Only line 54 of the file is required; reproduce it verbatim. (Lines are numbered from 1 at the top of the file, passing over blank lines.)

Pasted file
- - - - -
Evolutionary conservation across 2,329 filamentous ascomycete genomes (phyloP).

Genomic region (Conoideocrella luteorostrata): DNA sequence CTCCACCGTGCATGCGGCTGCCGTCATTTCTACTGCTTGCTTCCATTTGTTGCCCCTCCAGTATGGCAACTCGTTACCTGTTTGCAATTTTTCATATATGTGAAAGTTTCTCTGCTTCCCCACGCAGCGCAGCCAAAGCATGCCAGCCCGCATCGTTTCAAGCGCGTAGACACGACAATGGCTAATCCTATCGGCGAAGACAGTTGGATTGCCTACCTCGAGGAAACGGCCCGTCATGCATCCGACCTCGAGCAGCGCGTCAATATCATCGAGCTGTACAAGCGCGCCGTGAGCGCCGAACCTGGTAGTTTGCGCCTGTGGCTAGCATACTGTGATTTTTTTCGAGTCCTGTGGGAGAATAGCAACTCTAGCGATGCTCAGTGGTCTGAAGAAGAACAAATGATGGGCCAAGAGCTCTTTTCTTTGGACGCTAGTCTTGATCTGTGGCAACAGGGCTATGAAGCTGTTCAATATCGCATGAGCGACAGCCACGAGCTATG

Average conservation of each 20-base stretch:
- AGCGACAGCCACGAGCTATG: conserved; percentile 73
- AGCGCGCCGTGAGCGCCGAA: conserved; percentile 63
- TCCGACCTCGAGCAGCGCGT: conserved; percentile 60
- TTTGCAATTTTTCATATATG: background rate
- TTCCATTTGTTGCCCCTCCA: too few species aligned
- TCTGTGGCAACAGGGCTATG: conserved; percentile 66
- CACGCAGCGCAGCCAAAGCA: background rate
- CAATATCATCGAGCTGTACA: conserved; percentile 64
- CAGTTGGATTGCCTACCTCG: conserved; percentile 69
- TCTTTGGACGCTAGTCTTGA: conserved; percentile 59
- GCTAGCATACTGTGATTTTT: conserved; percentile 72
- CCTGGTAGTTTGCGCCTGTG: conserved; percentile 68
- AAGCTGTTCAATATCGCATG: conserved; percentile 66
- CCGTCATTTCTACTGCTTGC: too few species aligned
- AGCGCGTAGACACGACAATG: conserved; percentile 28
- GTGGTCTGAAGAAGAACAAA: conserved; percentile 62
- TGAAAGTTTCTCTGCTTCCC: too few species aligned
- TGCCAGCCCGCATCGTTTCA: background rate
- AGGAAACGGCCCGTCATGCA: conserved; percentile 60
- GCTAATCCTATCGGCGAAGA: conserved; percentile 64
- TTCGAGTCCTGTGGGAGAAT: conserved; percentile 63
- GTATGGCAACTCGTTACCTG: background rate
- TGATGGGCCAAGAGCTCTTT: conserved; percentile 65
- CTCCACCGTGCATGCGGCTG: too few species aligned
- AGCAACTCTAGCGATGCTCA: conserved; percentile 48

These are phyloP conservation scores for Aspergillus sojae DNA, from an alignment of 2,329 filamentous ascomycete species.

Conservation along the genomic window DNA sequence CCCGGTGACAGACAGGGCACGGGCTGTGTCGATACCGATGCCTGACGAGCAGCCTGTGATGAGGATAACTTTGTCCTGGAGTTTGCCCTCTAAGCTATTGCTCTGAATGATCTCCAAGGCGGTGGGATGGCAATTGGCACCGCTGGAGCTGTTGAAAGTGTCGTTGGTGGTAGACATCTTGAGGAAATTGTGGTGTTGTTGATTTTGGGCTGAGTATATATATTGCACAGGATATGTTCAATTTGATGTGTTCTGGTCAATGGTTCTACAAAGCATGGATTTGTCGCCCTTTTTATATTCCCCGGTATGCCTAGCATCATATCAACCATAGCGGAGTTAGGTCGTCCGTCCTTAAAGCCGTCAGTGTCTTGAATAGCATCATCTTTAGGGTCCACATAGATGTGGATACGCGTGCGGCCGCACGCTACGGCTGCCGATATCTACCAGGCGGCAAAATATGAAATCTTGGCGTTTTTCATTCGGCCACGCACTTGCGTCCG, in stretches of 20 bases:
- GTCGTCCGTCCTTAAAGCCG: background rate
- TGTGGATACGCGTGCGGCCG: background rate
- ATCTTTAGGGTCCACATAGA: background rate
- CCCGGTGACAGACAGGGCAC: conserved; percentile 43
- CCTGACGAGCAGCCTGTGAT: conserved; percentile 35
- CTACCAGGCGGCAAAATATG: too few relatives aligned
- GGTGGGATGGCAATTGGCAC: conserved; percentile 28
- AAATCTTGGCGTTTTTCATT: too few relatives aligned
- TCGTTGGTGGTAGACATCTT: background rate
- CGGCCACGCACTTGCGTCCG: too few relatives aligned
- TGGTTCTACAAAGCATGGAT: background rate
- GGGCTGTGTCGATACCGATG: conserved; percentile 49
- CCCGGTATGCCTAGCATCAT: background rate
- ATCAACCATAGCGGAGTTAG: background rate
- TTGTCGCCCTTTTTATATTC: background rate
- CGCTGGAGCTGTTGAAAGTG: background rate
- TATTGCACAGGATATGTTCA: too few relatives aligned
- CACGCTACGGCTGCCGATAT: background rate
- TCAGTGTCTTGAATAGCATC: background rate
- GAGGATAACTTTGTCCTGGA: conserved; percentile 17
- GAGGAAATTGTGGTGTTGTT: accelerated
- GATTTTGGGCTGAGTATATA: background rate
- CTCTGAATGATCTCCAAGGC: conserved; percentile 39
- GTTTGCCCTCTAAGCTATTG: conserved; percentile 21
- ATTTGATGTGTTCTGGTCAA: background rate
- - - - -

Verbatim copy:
- GTTTGCCCTCTAAGCTATTG: conserved; percentile 21